The bread rose and baked just in time to whisk it from the hot ovens to load into bags to send home. They donned their hats and marched happily out the door with their fresh loaves of bread like a parade of proud bakers with something to squawk about. It was a great day!


Too much fun with these crazy chickens!

The next day, we talked about rectangles and identified many objects in the school that looked like rectangles. We glued red rectangles on a plate to create a beautiful apple masterpiece! They were just lovely. We also practiced our gluing skills, “Make a dot! Not a lot!” The children are getting better and better. I love the great progress they are making!

We played a game, Know Your Apples and we also read a story about a big sister and how well she could help out (as opposed to the unhelpful cat, dog or pig in the hen story the day before). We had a great discussion about how the children could help as well. Que said, “I could sing a song for the baby!” Jaxson said, “I could give the baby a ‘paci’! Nash said, “My dad reads us a book!” Great job, helpers.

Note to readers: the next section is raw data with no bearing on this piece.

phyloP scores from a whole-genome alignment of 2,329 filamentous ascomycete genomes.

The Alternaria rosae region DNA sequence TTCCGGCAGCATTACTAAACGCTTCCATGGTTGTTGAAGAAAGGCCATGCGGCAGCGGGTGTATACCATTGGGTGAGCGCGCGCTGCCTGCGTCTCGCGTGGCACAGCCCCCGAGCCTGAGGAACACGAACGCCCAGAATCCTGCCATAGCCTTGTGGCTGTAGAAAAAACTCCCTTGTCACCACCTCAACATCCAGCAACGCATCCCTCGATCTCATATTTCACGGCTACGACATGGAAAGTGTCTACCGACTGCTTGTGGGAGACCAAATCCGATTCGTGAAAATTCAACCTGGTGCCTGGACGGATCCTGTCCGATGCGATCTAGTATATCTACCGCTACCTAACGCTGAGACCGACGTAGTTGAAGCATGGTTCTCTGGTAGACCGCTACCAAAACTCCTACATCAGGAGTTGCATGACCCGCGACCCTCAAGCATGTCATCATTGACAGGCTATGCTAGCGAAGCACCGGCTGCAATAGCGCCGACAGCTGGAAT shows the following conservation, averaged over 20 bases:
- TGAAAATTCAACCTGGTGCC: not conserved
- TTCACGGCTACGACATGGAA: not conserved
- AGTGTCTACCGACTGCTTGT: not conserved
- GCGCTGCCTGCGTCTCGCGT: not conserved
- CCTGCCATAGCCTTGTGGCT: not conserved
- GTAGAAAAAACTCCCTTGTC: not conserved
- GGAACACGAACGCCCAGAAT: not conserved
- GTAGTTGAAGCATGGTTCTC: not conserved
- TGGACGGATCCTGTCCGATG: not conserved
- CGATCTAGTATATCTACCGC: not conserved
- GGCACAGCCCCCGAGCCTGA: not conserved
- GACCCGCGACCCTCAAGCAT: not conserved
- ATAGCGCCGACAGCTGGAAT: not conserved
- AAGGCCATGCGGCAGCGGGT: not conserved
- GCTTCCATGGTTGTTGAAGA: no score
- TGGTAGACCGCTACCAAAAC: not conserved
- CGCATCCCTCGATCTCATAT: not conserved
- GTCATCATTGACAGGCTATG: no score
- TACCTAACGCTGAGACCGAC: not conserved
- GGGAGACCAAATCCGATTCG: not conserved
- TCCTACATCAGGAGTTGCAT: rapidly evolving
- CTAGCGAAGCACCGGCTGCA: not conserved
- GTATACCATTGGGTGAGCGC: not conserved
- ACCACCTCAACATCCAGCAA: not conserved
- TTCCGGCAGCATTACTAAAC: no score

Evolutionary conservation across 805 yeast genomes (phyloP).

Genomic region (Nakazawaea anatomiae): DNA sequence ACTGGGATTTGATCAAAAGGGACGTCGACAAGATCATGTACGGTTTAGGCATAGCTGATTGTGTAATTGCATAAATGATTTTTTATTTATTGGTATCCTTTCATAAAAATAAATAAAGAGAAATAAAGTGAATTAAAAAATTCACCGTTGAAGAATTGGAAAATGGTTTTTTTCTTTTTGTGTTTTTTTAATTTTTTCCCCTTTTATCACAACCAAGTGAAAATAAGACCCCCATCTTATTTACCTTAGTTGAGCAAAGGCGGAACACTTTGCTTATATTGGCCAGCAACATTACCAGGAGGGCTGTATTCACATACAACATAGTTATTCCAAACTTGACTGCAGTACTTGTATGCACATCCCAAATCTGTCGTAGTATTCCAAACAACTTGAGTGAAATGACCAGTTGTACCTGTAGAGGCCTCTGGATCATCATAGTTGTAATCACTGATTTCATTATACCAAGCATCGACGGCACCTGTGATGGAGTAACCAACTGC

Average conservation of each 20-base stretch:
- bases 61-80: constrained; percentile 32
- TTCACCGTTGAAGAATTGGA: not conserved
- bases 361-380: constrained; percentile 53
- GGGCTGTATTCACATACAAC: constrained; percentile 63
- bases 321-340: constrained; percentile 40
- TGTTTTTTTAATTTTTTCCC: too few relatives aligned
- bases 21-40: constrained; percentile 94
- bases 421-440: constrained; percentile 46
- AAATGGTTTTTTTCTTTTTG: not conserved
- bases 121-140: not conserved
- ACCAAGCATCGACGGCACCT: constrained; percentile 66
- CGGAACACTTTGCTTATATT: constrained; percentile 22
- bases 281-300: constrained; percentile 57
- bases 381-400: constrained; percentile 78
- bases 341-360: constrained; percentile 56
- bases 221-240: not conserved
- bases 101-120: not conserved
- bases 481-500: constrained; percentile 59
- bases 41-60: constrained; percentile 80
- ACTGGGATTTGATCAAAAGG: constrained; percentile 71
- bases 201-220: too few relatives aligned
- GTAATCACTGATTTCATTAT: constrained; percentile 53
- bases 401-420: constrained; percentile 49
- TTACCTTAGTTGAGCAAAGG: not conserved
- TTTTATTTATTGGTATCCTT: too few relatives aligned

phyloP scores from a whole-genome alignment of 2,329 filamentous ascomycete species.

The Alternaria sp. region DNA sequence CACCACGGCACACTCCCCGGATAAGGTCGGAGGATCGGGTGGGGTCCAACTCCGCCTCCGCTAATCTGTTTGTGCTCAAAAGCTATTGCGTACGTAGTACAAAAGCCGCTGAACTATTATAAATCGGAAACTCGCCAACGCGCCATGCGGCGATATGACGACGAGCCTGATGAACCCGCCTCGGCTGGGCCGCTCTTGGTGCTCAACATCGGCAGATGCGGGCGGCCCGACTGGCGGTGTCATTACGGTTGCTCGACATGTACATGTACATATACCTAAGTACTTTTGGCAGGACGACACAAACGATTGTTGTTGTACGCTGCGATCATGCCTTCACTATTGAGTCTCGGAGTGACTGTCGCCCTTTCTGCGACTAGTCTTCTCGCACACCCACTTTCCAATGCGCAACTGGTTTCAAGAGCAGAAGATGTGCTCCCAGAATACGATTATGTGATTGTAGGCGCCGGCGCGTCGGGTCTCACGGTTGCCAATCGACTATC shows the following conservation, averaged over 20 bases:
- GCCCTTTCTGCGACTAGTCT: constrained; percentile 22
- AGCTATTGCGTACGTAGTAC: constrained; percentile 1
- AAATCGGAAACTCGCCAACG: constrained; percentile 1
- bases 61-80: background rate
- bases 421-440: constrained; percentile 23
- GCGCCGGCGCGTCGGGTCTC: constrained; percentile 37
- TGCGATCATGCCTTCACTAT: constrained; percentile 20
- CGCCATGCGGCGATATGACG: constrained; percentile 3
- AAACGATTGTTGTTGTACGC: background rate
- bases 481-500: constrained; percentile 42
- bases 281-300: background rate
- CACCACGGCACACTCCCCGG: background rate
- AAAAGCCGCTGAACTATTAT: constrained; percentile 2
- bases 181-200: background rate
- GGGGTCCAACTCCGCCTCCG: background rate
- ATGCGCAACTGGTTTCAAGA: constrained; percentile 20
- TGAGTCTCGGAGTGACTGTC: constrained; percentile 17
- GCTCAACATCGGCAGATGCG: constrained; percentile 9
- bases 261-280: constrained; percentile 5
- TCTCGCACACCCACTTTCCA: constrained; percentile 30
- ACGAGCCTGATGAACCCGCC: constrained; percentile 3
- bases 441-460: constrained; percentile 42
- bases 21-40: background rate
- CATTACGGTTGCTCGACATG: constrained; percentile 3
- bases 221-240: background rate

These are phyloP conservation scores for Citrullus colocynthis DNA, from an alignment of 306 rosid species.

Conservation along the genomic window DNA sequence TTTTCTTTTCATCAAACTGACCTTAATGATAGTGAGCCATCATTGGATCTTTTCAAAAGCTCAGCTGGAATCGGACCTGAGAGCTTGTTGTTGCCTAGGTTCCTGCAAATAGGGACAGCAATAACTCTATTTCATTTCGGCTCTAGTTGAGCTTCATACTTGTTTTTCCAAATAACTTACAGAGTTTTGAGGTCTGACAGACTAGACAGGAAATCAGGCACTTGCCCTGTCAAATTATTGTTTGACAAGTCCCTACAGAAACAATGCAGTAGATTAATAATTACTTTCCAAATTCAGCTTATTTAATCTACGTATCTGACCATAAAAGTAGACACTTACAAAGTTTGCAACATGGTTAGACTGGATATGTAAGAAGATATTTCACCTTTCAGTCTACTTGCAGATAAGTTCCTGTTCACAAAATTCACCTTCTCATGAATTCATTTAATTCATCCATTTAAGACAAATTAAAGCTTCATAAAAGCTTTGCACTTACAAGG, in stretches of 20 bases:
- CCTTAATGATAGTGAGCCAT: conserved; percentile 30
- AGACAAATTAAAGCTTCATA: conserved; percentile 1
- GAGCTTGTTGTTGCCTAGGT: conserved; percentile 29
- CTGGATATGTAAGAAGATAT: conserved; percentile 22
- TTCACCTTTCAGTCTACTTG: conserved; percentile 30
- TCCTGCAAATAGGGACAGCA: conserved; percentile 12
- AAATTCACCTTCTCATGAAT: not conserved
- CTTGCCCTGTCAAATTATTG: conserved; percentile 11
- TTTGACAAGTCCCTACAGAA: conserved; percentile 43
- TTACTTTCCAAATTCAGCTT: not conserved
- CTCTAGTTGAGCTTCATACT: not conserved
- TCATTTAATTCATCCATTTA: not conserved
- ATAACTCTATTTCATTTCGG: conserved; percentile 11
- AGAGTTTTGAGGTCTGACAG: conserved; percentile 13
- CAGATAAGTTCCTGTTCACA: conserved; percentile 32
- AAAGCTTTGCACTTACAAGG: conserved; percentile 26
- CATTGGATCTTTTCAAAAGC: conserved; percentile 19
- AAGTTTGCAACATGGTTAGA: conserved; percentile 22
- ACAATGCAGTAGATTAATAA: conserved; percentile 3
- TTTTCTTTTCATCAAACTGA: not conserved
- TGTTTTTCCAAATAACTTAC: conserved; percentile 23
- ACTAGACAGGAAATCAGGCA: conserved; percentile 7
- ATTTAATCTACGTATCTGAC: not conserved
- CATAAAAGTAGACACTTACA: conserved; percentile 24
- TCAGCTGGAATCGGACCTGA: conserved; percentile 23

Speaking of great helpers, Reagan was so sweet to want to help write Kaylee’s name beside her. She is so helpful, but I had to carefully back her off to allow Kaylee to have her own experiences. I hope all of you parents are doing the same, as your children work on their fun sheets. We are seeing a few names that are still coming back displaying expert parental writing skills, which makes it difficult for your child to write his or her own name at school. Breaking these colts also requires training a few fillies and studs in the process. Ha!

Next week is our American Week honoring 9-11 and celebrating our country and freedoms. We encourage everyone to wear red, white and blue, if possible. We will allow all of those to come to the treat line first.

We want to especially thank Mrs. Walters and Miss Jessica for helping with our hats this week. We could not have finished the baker’s “toque blanche” poof without them. They were spectacular!

Have a great weekend!

Much, much love and devotion,
Mrs. McClure
Miss Julie

Bug Week

We had a great bug week. It was so fun dressing up these little critters and watching them file out the door. Adorable.